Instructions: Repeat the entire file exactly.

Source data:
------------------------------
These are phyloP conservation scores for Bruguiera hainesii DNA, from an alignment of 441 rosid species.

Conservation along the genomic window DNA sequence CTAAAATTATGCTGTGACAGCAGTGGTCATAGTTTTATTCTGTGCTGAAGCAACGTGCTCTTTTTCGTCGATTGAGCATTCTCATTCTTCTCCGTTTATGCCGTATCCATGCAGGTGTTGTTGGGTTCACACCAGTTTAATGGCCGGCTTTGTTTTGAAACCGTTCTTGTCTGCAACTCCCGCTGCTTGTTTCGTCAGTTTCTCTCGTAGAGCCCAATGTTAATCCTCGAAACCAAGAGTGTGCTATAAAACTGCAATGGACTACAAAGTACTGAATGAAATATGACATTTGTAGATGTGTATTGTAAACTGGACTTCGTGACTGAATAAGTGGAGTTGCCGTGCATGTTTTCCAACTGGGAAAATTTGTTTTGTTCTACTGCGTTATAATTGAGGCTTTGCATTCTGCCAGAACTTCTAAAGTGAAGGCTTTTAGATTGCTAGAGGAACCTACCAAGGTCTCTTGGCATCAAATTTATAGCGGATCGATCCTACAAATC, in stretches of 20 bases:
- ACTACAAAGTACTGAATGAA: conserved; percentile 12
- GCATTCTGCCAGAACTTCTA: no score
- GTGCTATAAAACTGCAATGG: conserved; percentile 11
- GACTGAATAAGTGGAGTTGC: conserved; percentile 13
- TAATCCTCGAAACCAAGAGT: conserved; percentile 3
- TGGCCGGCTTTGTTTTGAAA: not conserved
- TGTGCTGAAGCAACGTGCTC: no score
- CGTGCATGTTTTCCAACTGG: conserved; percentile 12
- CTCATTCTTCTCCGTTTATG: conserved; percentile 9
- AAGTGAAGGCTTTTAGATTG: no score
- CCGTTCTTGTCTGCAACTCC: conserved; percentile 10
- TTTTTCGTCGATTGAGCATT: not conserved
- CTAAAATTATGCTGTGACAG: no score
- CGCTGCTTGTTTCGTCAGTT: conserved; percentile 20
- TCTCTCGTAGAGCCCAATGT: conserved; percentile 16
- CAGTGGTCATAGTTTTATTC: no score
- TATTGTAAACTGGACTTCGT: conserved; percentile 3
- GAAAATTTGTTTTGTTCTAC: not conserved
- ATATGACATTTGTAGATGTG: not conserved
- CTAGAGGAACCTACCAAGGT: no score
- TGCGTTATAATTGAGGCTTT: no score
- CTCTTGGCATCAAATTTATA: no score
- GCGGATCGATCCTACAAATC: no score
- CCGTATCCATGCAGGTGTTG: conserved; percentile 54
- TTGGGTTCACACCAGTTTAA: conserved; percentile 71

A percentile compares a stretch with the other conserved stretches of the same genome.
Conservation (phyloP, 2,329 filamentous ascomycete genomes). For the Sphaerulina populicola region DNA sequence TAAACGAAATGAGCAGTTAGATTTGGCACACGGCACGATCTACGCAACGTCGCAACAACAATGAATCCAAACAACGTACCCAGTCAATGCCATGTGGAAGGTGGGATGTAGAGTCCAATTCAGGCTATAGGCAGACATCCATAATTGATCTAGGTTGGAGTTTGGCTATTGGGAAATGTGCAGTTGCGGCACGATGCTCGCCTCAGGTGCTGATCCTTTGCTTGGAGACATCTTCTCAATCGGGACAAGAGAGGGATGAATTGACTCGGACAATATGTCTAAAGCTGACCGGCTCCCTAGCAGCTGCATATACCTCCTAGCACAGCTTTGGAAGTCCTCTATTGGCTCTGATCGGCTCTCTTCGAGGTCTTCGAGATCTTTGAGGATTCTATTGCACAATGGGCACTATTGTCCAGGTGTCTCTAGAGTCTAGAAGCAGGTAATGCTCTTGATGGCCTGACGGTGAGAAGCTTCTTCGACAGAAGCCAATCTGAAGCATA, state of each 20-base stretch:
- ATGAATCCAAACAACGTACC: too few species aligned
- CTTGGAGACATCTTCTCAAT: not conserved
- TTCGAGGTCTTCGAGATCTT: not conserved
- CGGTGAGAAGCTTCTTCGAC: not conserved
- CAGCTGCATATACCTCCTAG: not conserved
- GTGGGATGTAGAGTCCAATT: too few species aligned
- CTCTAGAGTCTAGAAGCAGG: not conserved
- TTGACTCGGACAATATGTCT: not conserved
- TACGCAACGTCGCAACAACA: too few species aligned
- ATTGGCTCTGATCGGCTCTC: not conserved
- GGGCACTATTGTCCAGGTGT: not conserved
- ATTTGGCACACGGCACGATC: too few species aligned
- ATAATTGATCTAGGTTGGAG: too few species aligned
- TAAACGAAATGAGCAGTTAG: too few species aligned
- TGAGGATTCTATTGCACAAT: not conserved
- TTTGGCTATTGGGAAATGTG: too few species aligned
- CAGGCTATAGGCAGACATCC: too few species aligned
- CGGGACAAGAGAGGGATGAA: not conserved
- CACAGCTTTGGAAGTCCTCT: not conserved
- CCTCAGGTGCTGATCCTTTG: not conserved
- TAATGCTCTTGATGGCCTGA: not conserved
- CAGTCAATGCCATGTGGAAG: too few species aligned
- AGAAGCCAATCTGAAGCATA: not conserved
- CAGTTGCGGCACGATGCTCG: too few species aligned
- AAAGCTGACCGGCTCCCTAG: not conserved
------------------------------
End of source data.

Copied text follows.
These are phyloP conservation scores for Bruguiera hainesii DNA, from an alignment of 441 rosid species.

Conservation along the genomic window DNA sequence CTAAAATTATGCTGTGACAGCAGTGGTCATAGTTTTATTCTGTGCTGAAGCAACGTGCTCTTTTTCGTCGATTGAGCATTCTCATTCTTCTCCGTTTATGCCGTATCCATGCAGGTGTTGTTGGGTTCACACCAGTTTAATGGCCGGCTTTGTTTTGAAACCGTTCTTGTCTGCAACTCCCGCTGCTTGTTTCGTCAGTTTCTCTCGTAGAGCCCAATGTTAATCCTCGAAACCAAGAGTGTGCTATAAAACTGCAATGGACTACAAAGTACTGAATGAAATATGACATTTGTAGATGTGTATTGTAAACTGGACTTCGTGACTGAATAAGTGGAGTTGCCGTGCATGTTTTCCAACTGGGAAAATTTGTTTTGTTCTACTGCGTTATAATTGAGGCTTTGCATTCTGCCAGAACTTCTAAAGTGAAGGCTTTTAGATTGCTAGAGGAACCTACCAAGGTCTCTTGGCATCAAATTTATAGCGGATCGATCCTACAAATC, in stretches of 20 bases:
- ACTACAAAGTACTGAATGAA: conserved; percentile 12
- GCATTCTGCCAGAACTTCTA: no score
- GTGCTATAAAACTGCAATGG: conserved; percentile 11
- GACTGAATAAGTGGAGTTGC: conserved; percentile 13
- TAATCCTCGAAACCAAGAGT: conserved; percentile 3
- TGGCCGGCTTTGTTTTGAAA: not conserved
- TGTGCTGAAGCAACGTGCTC: no score
- CGTGCATGTTTTCCAACTGG: conserved; percentile 12
- CTCATTCTTCTCCGTTTATG: conserved; percentile 9
- AAGTGAAGGCTTTTAGATTG: no score
- CCGTTCTTGTCTGCAACTCC: conserved; percentile 10
- TTTTTCGTCGATTGAGCATT: not conserved
- CTAAAATTATGCTGTGACAG: no score
- CGCTGCTTGTTTCGTCAGTT: conserved; percentile 20
- TCTCTCGTAGAGCCCAATGT: conserved; percentile 16
- CAGTGGTCATAGTTTTATTC: no score
- TATTGTAAACTGGACTTCGT: conserved; percentile 3
- GAAAATTTGTTTTGTTCTAC: not conserved
- ATATGACATTTGTAGATGTG: not conserved
- CTAGAGGAACCTACCAAGGT: no score
- TGCGTTATAATTGAGGCTTT: no score
- CTCTTGGCATCAAATTTATA: no score
- GCGGATCGATCCTACAAATC: no score
- CCGTATCCATGCAGGTGTTG: conserved; percentile 54
- TTGGGTTCACACCAGTTTAA: conserved; percentile 71

A percentile compares a stretch with the other conserved stretches of the same genome.
Conservation (phyloP, 2,329 filamentous ascomycete genomes). For the Sphaerulina populicola region DNA sequence TAAACGAAATGAGCAGTTAGATTTGGCACACGGCACGATCTACGCAACGTCGCAACAACAATGAATCCAAACAACGTACCCAGTCAATGCCATGTGGAAGGTGGGATGTAGAGTCCAATTCAGGCTATAGGCAGACATCCATAATTGATCTAGGTTGGAGTTTGGCTATTGGGAAATGTGCAGTTGCGGCACGATGCTCGCCTCAGGTGCTGATCCTTTGCTTGGAGACATCTTCTCAATCGGGACAAGAGAGGGATGAATTGACTCGGACAATATGTCTAAAGCTGACCGGCTCCCTAGCAGCTGCATATACCTCCTAGCACAGCTTTGGAAGTCCTCTATTGGCTCTGATCGGCTCTCTTCGAGGTCTTCGAGATCTTTGAGGATTCTATTGCACAATGGGCACTATTGTCCAGGTGTCTCTAGAGTCTAGAAGCAGGTAATGCTCTTGATGGCCTGACGGTGAGAAGCTTCTTCGACAGAAGCCAATCTGAAGCATA, state of each 20-base stretch:
- ATGAATCCAAACAACGTACC: too few species aligned
- CTTGGAGACATCTTCTCAAT: not conserved
- TTCGAGGTCTTCGAGATCTT: not conserved
- CGGTGAGAAGCTTCTTCGAC: not conserved
- CAGCTGCATATACCTCCTAG: not conserved
- GTGGGATGTAGAGTCCAATT: too few species aligned
- CTCTAGAGTCTAGAAGCAGG: not conserved
- TTGACTCGGACAATATGTCT: not conserved
- TACGCAACGTCGCAACAACA: too few species aligned
- ATTGGCTCTGATCGGCTCTC: not conserved
- GGGCACTATTGTCCAGGTGT: not conserved
- ATTTGGCACACGGCACGATC: too few species aligned
- ATAATTGATCTAGGTTGGAG: too few species aligned
- TAAACGAAATGAGCAGTTAG: too few species aligned
- TGAGGATTCTATTGCACAAT: not conserved
- TTTGGCTATTGGGAAATGTG: too few species aligned
- CAGGCTATAGGCAGACATCC: too few species aligned
- CGGGACAAGAGAGGGATGAA: not conserved
- CACAGCTTTGGAAGTCCTCT: not conserved
- CCTCAGGTGCTGATCCTTTG: not conserved
- TAATGCTCTTGATGGCCTGA: not conserved
- CAGTCAATGCCATGTGGAAG: too few species aligned
- AGAAGCCAATCTGAAGCATA: not conserved
- CAGTTGCGGCACGATGCTCG: too few species aligned
- AAAGCTGACCGGCTCCCTAG: not conserved